Board of Trustees convenes at ND
Amanda Michaels | Thursday, October 7, 2004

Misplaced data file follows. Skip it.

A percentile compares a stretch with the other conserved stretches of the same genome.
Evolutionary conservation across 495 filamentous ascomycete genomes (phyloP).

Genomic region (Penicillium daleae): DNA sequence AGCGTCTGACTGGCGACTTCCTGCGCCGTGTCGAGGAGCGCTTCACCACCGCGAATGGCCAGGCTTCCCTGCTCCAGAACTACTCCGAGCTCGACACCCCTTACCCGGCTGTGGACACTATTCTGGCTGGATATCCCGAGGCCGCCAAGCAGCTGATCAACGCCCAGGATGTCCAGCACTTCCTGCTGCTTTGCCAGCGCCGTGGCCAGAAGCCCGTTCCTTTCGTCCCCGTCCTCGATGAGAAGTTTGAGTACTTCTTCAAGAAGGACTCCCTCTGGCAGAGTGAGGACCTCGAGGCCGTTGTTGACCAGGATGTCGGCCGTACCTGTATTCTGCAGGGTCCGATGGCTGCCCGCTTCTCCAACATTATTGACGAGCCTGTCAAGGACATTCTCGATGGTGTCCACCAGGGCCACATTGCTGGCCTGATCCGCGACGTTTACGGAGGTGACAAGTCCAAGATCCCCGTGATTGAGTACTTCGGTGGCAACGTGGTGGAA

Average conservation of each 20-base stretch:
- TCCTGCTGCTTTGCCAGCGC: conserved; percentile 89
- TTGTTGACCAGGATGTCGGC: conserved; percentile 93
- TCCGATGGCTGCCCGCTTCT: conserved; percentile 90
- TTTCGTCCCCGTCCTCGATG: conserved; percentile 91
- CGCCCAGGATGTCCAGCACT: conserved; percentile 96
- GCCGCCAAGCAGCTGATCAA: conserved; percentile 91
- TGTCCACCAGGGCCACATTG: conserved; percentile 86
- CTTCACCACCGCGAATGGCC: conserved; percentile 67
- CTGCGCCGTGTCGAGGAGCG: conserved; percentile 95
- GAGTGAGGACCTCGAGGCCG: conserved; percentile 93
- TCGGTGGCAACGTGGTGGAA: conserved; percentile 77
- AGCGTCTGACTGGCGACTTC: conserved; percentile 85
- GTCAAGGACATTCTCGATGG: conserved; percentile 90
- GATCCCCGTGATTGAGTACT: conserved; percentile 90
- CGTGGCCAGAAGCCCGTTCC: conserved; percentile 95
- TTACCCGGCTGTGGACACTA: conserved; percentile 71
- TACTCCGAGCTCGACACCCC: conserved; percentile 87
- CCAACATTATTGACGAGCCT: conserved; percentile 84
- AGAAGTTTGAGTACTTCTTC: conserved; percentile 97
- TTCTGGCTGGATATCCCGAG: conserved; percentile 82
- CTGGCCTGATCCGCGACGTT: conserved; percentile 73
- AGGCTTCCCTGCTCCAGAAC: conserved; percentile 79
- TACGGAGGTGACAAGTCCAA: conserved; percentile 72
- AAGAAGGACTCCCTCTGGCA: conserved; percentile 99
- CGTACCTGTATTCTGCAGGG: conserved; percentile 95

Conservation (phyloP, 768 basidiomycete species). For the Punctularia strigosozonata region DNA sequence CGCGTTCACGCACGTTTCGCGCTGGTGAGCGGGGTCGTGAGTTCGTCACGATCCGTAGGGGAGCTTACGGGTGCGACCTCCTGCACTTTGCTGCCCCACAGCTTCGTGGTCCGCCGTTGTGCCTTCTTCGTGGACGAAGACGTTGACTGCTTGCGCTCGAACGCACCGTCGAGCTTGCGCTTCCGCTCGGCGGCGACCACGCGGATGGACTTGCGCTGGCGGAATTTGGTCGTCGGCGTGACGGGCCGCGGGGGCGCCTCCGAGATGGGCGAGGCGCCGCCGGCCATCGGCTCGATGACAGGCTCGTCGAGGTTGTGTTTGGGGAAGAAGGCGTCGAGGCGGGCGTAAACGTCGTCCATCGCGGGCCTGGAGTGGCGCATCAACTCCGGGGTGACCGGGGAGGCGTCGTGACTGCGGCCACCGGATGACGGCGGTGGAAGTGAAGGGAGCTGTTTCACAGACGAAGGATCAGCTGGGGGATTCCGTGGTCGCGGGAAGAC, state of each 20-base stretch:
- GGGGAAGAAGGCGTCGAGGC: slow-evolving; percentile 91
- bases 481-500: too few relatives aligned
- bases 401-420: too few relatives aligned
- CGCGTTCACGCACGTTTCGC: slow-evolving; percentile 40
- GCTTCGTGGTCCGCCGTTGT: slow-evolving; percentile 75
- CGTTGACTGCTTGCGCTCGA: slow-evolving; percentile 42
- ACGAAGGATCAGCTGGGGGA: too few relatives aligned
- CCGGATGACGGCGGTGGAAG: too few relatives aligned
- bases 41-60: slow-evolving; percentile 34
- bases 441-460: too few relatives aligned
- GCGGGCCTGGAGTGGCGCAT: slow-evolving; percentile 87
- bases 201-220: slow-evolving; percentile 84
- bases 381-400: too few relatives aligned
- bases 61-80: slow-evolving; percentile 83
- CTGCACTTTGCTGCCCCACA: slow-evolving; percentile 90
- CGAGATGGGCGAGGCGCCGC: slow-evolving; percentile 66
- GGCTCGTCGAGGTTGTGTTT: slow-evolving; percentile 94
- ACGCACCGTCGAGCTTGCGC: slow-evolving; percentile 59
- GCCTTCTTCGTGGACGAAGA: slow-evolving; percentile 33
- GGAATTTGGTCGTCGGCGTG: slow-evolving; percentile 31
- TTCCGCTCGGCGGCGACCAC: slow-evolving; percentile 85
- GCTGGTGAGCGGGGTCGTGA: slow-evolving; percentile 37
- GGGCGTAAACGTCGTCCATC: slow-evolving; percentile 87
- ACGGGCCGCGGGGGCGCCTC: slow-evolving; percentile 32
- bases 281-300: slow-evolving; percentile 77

In what is arguably the first major milestone of their term, student body president Adam Istvan, vice president Karla Bell and chief executive assistant Dave Baron will deliver a report to the Board of Trustees today, focusing on the issue of student safety beyond campus boundaries.Titled “Protecting the Notre Dame Family: Safety and Security Off Campus,” the presentation will address the importance of protecting students residing and traveling in the greater South Bend community and offers a four-pronged approach to addressing the issue.The opening of the report stresses the connection between the community and University, citing statistics that show over half of the student population will eventually live off campus, and adding that even more take advantage of the South Bend nightlife. It also brings up concern over the increasing dangers of living and traveling off campus, and details the safety precautions taken at comparative universities.As a solution, Istvan, Bell and Baron are offering suggestions for the creation of an ND SafeBus and an Off Campus Safety Seminar, the increase of student involvement in neighborhood groups and the assertion of off-campus security as an additional priority for the Notre Dame Security/Police. In the report, specific operational details for the SafeBus proposal are mostly omitted in favor of a more conceptual focus, though those numbers will be available for the Trustees if needed, Baron said. The SafeBus plan, already discussed by the Council of Representatives and the Student Senate, calls for the implementation of a free, alternative transportation service for students going off campus on weekend nights. Preliminarily, Baron said, the SafeBus would operate from 1 to 4 a.m., making a loop from campus to downtown South Bend, from downtown to campus, from campus to the residential complexes Turtle Creek, College Park and Castle Point and finally back to campus. No concrete plan has been decided upon, however, and it must first get approval from the Campus Life Council before it moves through the administration.”When we address the trustees, we’re not trying to get approval for a specific plan,” Istvan said. “We’re hoping the Board of Trustees will direct the University to make off-campus safety a priority, which would expedite the process [of approving the SafeBus], especially in terms of funding.”While they may offer feedback, the Trustees are not expected to take any formal action, either positively or negatively, regarding the report.The implementation of a seminar that addresses general off-campus issues as well as security is also a priority, Istvan said. “It’s not just about safety, it’s about learning how to be a good citizen and neighbor,” Istvan said. “Basically, it’s teaching Notre Dame students the things they need to know about living off campus.”In regards to members of the Off-Campus Council sitting on the various South Bend neighborhood groups, Baron said that such involvement is essential in building up the relationship between the University and the South Bend community.”Everyone will be better off if there is direct communication of problems between students and residents, rather than finding out about issues through police calls or tickets on cars the next morning,” Baron said.These two previous proposals are mainly student government actions, but fit in with the ultimate message of the report, Istvan said.The fourth section of the report is the assertion that NDSP should consider off-campus security a priority – a point that Istvan called the “overarching message” of the presentation. The student government leaders said they hope for a positive reception from the Trustees.”This report is so necessary to safety at the University,” Istvan said. “I’d expect the Board to see it as an opportunity to improve safety.” Bell commented on the high value of the Trustees’ input on their proposal, and Baron concurred.”This is an amazing group of people, and it’s very honoring to be able to stand in front of them,” Baron said.